Equal Pay Day is a reminder of ECEC’s economic importance, Parenthood says
Without early childhood education and care (ECEC) support, Australia’s women will struggle to achieve pay parity, advocacy organisation The Parenthood has said, as part of broader commentary on Equal Pay Day, which takes place on 31 August.
Equal Pay Day marks the additional days from the end of the financial year that women must work to earn the same as men. Currently the national gender pay gap is 14.2 per cent for full-time employees, up .8 percentage points over the past six months.
“The ongoing pandemic and extended lockdowns have been particularly disastrous for working mothers,” Parenthood Executive Director Georgie Dent said, noting that women in particular have been impacted by a loss in work hours and job security, while experiencing an increase in unpaid work, including child related responsibilities, under harsh pandemic conditions.
“We also know hospitality, beauty services and many other female-dominated industries have been adversely affected by COVID-19 restrictions,” Ms Dent added.
“During the Greater Sydney lockdown, in the fortnight ending 17 July, positions held by women declined by 5.3 per cent in NSW, compared to 3.5 per cent for men,” she explained.
“One of the best ways of increasing women’s participation in the workforce and closing the gender pay gap is providing quality, affordable early learning and childcare.”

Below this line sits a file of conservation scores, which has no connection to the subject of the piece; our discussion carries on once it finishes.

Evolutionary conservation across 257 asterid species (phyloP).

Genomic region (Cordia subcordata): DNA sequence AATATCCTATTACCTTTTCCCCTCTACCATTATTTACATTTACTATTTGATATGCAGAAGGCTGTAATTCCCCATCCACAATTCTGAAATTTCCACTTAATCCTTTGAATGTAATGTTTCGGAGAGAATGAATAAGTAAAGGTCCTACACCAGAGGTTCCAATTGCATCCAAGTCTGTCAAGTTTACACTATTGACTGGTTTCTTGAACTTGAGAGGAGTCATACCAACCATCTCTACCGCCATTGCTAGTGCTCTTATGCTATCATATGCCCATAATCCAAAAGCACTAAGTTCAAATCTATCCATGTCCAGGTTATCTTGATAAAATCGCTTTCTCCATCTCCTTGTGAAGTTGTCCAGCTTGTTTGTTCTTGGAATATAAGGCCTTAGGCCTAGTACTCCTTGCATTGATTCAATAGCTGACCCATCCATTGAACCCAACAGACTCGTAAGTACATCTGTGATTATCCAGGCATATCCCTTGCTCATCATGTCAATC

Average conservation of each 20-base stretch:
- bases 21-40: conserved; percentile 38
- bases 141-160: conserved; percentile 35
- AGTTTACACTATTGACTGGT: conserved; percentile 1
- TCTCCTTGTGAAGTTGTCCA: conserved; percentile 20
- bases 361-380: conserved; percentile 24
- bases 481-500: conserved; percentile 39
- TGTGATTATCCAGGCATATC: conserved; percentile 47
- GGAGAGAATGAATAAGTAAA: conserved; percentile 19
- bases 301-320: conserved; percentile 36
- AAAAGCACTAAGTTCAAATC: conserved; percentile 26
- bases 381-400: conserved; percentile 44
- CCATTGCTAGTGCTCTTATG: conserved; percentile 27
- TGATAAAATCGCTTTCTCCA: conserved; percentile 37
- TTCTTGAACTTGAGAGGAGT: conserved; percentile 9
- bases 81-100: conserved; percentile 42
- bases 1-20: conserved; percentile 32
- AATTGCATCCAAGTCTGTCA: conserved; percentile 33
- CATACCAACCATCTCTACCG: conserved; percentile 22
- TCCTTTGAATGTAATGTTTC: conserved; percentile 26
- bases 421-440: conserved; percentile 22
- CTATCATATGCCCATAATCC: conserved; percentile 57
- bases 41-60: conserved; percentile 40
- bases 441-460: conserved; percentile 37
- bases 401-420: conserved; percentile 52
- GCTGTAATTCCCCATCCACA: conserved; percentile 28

By increasing the investment in early learning, more women would be supported into paid work, as well as increasing employment opportunities within ECEC itself, a female-dominated sector.
“Early learning and childcare is one of the most effective investments that a government can make because of the benefits it delivers for children, women, families, businesses, the economy and society,” Ms Dent added.
“The case was compelling even before the current range of COVID-19 restrictions, now it’s more crucial than ever as we deal with the Delta strain and look ahead to national recovery.
“We need to build a more stable and sustainable early childhood sector that can support parents as they return to work or re-enter the workforce, provide good jobs for educators and create resilience to better deal with future shocks.”